Clouds, Precipitation, and Climate Change

Clouds, Precipitation, and Climate Change

Stratus clouds

Stratus clouds

Cirrus Clouds

Cirrus clouds

cumulus clouds

Cumulus clouds

Evaporation, Precipitation and Climate Change

Rising global temperatures are likely to accelerate evaporation rates worldwide. So more evaporation is likely to lead to more rainfall, in a globally averaged sense. Many scientists speak of a "spun up" water cycle as a result of global warming; meaning there would be more water cycling through the atmosphere as a result of the increased precipitation rate.

There is no guarantee, however, that these increased evaporation and precipitation rates will be distributed evenly worldwide. Some areas may experience floods, and other areas droughts, as the traditional locations of rain belts and deserts shift in response to a changing climate. Some climate models predict that coastal regions will become wetter and the middle of continents will become drier. Also, some models forecast more evaporation and rainfall over oceans, but not necessarily over land. 

Warmer temperatures and increased carbon dioxide levels may encourage plant growth in many regions. Increased transpiration, the release of water into the air by plants as a result of photosynthesis, would be likely in such a scenario. Uptake of water from the soils by plants would also need to increase if there were more plants, or if plants began to grow more rapidly.  

Clouds and Climate

Different types of clouds have different affects on the Earth's climate. While some types of clouds help to warm the Earth, others help to cool it. For example:

  • Stratus clouds: A thick, low grey blanket, stratus clouds block sunlight from reaching the Earth like an umbrella and thus have a net cooling effect.
  • Cirrus clouds: Wispy high clouds as much as 20 kilometers above the Earth's surface, cirrus clouds let most sunlight pass through but may trap heat from getting out of the Earth system. Therefore, they have a net warming effect.
  • Cumulus clouds: With sharp edges and a cotton ball appearance, cumulus clouds can block sunlight, but also trap the Earth's heat depending on their heights and thicknesses.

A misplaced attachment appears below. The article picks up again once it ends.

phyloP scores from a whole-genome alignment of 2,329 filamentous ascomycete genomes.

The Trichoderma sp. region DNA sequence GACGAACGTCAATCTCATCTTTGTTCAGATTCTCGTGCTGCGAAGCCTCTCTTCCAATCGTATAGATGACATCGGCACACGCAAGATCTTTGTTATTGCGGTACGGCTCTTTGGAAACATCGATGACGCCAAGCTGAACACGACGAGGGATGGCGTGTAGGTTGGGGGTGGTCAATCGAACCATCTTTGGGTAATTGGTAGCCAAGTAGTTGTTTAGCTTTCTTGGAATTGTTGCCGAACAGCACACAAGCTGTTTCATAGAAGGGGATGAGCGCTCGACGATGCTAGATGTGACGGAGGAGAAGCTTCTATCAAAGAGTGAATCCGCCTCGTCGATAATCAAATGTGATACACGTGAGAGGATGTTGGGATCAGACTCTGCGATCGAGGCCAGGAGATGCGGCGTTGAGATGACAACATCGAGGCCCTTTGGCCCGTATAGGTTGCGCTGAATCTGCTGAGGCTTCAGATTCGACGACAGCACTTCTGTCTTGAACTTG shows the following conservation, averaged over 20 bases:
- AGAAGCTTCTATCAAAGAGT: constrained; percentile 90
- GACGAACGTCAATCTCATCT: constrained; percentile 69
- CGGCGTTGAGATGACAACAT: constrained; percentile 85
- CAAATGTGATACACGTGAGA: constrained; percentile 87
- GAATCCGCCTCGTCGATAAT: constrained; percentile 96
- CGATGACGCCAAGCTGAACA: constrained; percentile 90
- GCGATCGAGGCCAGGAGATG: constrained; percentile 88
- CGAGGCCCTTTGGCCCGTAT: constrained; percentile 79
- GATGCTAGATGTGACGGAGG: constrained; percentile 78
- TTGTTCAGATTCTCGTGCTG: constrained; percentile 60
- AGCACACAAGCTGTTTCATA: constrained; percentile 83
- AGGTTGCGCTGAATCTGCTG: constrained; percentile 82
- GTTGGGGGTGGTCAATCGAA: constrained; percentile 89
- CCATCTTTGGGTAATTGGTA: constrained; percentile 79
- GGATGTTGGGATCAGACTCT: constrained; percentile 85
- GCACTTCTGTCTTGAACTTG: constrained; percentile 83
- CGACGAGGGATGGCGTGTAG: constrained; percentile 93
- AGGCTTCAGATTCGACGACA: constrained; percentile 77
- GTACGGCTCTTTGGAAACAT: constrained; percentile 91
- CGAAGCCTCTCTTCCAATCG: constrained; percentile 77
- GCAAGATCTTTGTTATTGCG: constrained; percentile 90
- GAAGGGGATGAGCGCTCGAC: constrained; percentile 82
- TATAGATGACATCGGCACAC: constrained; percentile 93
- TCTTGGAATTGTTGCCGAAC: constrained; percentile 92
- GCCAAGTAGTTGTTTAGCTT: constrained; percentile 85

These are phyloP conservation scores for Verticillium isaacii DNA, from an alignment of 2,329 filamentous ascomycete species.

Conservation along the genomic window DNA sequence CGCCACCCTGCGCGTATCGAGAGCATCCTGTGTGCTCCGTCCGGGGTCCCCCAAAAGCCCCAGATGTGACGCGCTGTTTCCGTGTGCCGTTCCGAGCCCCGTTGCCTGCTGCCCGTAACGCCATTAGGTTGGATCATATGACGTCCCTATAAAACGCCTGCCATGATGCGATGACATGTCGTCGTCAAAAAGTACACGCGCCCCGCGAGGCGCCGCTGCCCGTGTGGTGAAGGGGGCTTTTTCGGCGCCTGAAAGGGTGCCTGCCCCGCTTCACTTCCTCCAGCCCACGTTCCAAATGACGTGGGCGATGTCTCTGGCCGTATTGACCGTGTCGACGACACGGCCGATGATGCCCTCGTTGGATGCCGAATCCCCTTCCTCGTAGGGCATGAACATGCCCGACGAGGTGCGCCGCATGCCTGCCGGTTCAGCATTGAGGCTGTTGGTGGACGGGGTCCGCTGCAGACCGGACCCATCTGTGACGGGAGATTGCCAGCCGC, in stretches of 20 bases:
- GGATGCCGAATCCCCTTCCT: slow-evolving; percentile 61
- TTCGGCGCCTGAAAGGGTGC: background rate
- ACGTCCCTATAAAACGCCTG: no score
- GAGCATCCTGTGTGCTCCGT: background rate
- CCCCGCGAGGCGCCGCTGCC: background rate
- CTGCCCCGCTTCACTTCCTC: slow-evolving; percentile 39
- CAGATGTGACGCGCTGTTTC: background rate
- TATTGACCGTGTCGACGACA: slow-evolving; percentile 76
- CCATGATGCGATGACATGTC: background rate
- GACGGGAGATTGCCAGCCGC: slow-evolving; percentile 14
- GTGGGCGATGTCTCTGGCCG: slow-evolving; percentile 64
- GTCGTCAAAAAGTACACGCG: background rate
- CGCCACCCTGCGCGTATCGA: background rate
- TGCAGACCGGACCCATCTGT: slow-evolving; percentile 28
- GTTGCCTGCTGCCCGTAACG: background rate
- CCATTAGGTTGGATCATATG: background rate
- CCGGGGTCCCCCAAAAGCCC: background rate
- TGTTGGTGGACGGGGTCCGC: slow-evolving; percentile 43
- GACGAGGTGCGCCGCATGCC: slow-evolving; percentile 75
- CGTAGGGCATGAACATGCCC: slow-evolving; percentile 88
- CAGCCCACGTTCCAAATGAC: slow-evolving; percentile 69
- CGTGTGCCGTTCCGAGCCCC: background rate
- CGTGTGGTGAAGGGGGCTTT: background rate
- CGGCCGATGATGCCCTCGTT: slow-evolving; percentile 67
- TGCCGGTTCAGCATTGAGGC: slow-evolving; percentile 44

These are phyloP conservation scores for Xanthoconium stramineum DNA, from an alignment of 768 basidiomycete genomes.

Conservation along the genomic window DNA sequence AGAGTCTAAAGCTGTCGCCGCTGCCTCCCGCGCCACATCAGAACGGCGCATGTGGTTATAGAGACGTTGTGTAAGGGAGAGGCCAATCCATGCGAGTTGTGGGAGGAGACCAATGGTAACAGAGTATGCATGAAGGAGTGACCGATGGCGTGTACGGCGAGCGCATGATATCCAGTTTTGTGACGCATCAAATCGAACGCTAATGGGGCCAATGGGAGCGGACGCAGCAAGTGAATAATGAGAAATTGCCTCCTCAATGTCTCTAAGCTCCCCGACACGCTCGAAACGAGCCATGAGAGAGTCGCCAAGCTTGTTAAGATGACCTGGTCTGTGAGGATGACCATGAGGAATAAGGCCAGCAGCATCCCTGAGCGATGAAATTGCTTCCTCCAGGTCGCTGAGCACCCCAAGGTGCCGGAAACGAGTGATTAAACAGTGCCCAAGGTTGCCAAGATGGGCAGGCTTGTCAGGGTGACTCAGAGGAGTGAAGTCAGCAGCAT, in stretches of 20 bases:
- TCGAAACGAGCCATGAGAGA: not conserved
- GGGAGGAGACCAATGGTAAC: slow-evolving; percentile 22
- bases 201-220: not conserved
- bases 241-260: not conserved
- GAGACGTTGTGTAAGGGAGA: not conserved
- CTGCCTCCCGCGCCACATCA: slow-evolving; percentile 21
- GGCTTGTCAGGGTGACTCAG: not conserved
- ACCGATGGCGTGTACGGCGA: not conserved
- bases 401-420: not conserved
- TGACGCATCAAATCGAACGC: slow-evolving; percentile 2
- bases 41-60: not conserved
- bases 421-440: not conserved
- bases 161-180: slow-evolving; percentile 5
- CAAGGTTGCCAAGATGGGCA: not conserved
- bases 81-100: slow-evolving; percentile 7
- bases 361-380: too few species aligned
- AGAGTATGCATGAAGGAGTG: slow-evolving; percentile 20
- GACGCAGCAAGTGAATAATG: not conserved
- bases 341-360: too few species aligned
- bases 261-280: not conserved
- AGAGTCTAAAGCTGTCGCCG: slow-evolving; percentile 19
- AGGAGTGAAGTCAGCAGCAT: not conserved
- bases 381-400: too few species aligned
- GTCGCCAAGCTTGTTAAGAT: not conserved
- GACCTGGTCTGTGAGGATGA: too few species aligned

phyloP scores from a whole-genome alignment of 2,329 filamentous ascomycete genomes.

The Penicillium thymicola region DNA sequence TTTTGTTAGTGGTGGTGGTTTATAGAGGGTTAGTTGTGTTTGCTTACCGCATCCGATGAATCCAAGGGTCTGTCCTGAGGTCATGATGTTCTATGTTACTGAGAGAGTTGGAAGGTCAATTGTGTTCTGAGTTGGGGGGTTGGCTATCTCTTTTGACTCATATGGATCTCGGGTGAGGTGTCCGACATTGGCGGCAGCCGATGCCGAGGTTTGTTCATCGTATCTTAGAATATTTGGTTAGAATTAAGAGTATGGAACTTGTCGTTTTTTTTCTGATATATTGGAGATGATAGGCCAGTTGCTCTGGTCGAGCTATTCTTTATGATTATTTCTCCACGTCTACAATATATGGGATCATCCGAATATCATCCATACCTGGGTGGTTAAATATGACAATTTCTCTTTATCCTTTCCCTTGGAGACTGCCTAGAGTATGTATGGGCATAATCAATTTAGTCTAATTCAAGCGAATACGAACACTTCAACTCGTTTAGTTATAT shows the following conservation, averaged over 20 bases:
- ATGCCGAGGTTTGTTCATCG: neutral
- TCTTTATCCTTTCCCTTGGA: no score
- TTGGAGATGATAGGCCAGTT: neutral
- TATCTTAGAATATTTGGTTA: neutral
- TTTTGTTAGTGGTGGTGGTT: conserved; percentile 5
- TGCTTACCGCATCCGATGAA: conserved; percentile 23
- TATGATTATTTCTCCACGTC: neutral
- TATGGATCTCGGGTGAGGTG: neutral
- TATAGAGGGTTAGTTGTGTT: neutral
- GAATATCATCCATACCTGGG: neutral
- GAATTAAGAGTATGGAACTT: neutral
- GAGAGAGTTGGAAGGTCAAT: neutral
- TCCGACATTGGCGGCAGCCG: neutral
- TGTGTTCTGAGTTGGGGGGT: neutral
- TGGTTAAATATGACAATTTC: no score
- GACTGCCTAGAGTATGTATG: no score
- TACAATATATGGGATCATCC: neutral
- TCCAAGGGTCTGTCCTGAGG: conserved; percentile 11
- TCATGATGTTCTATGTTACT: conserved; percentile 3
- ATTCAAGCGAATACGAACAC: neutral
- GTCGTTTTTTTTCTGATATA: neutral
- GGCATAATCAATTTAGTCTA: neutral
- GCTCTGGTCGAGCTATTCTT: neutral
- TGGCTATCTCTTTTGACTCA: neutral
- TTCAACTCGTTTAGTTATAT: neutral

Currently, the combined effect of all clouds is one of net cooling, meaning that clouds are dampening the rate of global warming. But scientists are looking into whether clouds will have the same effect on climate as the Earth continues to warm. If the proportion of different cloud types changes, it could affect the rate of climate change. This is an area of ongoing research.

What if climate change causes the number of cooling clouds to increase? What if it causes the number of warming clouds, to increase?  If so, clouds may be able to temper the amount of warming in a negative feedback loop. Most scientists doubt that the net cooling effect of clouds will ever be large enough to completely offset ongoing warming, but it might slow the rate of ongoing warming.

However, what if climate change causes the number of warming clouds to increase? What if it causes the number of cooling clouds to decrease. Scientists say the current net cooling effect of clouds on the Earth's climate would decrease and the rate of warming would increase in a positive feedback loop.

For more information about clouds and climate:

  • CMMAP: Studying Clouds and Climate The mission of the Center for Multiscale Modeling of Atmospheric Processes (CMMAP) is to find better ways to understand clouds and their roles in the global climate system via climate models that better take clouds into account.
  • Clouds: The Wildcard of Climate Change This NSF Special Report highlights current research about understanding how climate and clouds are related. It includes background from the CMMAP project and a video narrated by NCAR Scientist Emerita Dr. Peggy LeMone.
  • The Effect of Clouds on Climate: A Key Mystery for Researchers This article from Yale Environment 360 (Aug 30, 2010) summarizes some of the challenges related to figuring out the connection between clouds and climate change.




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